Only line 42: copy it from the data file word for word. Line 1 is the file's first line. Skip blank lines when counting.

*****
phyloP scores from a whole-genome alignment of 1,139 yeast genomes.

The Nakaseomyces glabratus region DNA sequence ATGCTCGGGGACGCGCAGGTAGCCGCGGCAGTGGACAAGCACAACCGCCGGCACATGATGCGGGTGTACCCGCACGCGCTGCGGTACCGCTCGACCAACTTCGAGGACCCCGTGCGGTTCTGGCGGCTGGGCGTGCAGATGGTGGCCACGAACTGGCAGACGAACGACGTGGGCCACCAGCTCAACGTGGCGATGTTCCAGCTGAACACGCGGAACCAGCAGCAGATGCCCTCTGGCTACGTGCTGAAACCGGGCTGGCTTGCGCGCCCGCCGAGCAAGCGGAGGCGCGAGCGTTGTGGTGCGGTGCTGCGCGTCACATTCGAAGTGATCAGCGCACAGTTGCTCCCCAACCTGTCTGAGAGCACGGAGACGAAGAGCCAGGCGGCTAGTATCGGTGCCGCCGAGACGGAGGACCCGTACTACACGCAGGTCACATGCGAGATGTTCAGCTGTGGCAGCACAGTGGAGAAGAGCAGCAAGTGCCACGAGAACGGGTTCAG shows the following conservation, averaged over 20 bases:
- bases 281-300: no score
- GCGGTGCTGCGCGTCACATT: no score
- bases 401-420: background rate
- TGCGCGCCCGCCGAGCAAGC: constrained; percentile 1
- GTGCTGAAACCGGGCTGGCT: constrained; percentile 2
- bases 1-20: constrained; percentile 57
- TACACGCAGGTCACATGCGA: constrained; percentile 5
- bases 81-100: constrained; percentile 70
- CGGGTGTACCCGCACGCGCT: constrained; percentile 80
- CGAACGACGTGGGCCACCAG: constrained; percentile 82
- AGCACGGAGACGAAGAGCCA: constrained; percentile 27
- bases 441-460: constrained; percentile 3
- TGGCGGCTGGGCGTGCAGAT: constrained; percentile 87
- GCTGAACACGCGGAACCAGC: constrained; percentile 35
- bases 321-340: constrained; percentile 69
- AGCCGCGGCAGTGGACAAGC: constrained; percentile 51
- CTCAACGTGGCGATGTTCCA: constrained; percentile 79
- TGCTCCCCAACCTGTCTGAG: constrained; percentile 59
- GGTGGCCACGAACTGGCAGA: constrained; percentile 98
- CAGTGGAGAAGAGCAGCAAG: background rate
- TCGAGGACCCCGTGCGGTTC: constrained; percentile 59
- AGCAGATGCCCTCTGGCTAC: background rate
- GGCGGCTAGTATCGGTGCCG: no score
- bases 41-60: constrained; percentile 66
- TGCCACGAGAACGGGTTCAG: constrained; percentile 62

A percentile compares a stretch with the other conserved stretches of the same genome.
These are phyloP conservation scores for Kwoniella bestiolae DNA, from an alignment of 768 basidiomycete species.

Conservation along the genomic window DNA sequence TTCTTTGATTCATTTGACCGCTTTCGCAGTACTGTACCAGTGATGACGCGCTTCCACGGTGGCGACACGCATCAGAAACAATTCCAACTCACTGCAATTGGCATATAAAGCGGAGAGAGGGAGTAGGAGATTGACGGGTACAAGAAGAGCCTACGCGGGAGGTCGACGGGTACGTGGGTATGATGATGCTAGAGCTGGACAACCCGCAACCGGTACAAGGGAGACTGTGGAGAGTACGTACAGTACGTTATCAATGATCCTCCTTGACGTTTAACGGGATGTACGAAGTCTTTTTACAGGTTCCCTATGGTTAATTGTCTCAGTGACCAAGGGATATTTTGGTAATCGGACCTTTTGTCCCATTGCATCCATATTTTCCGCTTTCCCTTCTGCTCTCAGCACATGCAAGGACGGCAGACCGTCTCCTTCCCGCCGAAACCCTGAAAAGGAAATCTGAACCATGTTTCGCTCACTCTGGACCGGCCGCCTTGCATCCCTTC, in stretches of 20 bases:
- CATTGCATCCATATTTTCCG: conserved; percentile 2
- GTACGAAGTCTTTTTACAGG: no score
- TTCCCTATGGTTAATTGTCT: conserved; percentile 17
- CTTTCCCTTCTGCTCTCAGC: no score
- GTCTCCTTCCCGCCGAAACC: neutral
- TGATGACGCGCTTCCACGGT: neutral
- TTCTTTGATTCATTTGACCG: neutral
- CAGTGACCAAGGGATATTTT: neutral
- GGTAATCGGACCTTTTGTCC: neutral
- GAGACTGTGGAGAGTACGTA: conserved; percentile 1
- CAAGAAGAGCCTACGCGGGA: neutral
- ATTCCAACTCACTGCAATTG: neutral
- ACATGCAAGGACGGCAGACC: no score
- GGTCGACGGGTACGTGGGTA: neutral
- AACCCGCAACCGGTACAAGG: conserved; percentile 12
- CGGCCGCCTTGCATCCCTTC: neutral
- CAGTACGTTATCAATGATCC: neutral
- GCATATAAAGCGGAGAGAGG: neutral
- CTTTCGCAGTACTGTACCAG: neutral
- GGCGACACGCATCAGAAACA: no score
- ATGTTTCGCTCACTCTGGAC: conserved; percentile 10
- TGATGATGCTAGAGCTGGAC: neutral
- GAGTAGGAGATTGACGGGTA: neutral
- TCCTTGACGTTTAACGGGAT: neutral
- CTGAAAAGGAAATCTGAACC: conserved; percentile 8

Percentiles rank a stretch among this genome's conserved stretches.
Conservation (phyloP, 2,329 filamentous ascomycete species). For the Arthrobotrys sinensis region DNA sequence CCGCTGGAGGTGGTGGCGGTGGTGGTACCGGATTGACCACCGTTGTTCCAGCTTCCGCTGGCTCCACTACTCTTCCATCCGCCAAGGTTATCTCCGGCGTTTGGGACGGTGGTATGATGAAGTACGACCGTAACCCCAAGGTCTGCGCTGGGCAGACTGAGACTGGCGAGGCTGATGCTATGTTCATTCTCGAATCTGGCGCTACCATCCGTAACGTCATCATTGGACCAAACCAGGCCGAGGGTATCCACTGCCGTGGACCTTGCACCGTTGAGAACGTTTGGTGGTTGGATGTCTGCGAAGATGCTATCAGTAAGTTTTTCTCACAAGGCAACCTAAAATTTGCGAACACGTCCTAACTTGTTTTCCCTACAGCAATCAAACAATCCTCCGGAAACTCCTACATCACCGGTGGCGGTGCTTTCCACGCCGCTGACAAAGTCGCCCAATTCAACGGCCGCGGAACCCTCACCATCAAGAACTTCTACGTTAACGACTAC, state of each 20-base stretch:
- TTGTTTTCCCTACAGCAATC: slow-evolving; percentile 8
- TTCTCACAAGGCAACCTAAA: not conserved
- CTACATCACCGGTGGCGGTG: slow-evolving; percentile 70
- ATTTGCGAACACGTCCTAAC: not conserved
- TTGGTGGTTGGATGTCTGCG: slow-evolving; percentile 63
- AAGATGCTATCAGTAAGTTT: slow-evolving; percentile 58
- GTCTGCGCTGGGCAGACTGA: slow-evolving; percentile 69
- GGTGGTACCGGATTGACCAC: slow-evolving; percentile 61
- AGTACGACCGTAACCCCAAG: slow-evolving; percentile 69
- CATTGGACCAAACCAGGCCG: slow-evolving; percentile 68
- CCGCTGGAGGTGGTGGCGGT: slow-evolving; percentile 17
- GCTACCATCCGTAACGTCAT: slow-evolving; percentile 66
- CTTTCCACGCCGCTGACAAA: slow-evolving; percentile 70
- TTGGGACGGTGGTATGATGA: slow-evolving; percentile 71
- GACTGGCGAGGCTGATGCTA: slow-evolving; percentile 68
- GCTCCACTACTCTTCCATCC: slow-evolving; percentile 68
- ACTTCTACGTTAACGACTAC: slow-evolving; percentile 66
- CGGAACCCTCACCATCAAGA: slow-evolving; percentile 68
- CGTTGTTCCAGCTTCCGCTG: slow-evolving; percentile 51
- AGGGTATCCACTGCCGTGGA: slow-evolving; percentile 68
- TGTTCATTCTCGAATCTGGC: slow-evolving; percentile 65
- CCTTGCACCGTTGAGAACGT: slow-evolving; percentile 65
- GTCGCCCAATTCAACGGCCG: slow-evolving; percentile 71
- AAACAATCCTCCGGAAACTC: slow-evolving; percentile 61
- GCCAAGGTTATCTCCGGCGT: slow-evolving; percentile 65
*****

- ATTCCAACTCACTGCAATTG: neutral